View Full Version : [ubuntu] Mount Point

December 18th, 2009, 07:12 AM
I am having some problems with file systems.
I have three partitions: Linux (ext3), Data (FAT32), Windows 7(NTFS).
I have acronis disk director and trueimage, so I can backup, change file system type, then restore.
Is there a file system type I can use for my Data drive that both Windows and Linux can both read and write.
Also, I would need to change the mount point of my home folder in both Windows and Linux, so if anyone knows how to do that (but not so important in windows since my dad knows how, but I don't see him for a while.
At the moment I have to boot into windows and copy the file I want to access on my documents folder, then since I don't want to reboot each time, I usually end up doing whatever on Windows anyway (the horror)

Windows-see Data, done.
Linux-see Windows, done, and Data=/home, not done.

Unnecasary but useful:
Windows-See Linux (without using ext2fs)

I've done a backup for a start. I tried using mount manager and it works fine until you reboot, where it comes up with something about /home/matt/.IECauthority and /usr/???. It then boots up but doesn't load the desktop.

December 18th, 2009, 07:15 AM
Isn't linux able to write to NTFS?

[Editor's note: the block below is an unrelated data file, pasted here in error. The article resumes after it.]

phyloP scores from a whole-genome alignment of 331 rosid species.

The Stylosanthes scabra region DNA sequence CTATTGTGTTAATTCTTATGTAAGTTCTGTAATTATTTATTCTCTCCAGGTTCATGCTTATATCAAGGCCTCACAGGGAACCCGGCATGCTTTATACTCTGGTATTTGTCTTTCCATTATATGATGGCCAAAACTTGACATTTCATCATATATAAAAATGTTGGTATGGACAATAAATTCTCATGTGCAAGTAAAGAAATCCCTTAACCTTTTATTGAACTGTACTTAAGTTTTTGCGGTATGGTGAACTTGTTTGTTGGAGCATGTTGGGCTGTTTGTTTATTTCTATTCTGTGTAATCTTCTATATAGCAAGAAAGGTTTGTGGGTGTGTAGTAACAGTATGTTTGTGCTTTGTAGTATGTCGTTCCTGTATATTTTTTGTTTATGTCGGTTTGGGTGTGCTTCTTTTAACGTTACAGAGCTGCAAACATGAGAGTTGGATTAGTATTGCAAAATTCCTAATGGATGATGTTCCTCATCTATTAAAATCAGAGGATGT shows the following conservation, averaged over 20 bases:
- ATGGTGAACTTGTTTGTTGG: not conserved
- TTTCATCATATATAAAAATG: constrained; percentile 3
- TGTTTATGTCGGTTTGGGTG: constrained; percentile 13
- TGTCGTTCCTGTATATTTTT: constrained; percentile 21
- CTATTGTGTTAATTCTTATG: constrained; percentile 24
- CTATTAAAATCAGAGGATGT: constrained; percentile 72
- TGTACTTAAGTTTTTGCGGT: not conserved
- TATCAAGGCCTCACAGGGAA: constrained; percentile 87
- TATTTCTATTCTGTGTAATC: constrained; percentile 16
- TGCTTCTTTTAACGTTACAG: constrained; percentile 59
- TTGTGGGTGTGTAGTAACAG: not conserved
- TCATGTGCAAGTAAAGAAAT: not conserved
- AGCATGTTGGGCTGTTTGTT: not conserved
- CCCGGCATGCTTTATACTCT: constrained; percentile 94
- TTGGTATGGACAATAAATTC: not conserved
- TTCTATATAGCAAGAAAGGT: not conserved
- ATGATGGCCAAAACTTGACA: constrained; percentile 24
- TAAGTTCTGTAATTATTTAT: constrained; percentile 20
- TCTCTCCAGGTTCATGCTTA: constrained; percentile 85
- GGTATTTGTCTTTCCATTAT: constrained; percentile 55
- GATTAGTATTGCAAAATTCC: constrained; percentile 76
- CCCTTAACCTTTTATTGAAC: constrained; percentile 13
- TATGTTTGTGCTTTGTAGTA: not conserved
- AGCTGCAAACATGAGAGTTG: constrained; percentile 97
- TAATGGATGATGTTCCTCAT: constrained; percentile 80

If you need to pick a file system, I'd go with ext3/4, you could always run ext2fs on Windows so that it'll see the data partition.

December 18th, 2009, 07:23 AM
Set up a Windows network in 7 and samba in linux and while in linux your
C: drive will show up in Places on Linux and your Linux will show up in 7 on Windows
network. You can then swap files or if you have a USB drive for backup you can see
all devices on the network also. Eventually you only go to Windows to update.
I am sure you already know what files each will open and what you can swap.

December 18th, 2009, 12:15 PM
to permanently mount files you will have to edit /etc/fstab. Here is a link:


Also you should be able to get into you ntfs file system without any problems. You just have to mount it first. A quick temporary way might be to go 'places->computer->' and click on the media drive that your windows is on. Also, remember that on the fat32 file system you cannot store files larger than 4GB. You might as well replace that with another ntfs file system.

December 19th, 2009, 10:31 PM
Windows is now set up on fat32 data drive so nothing needed there.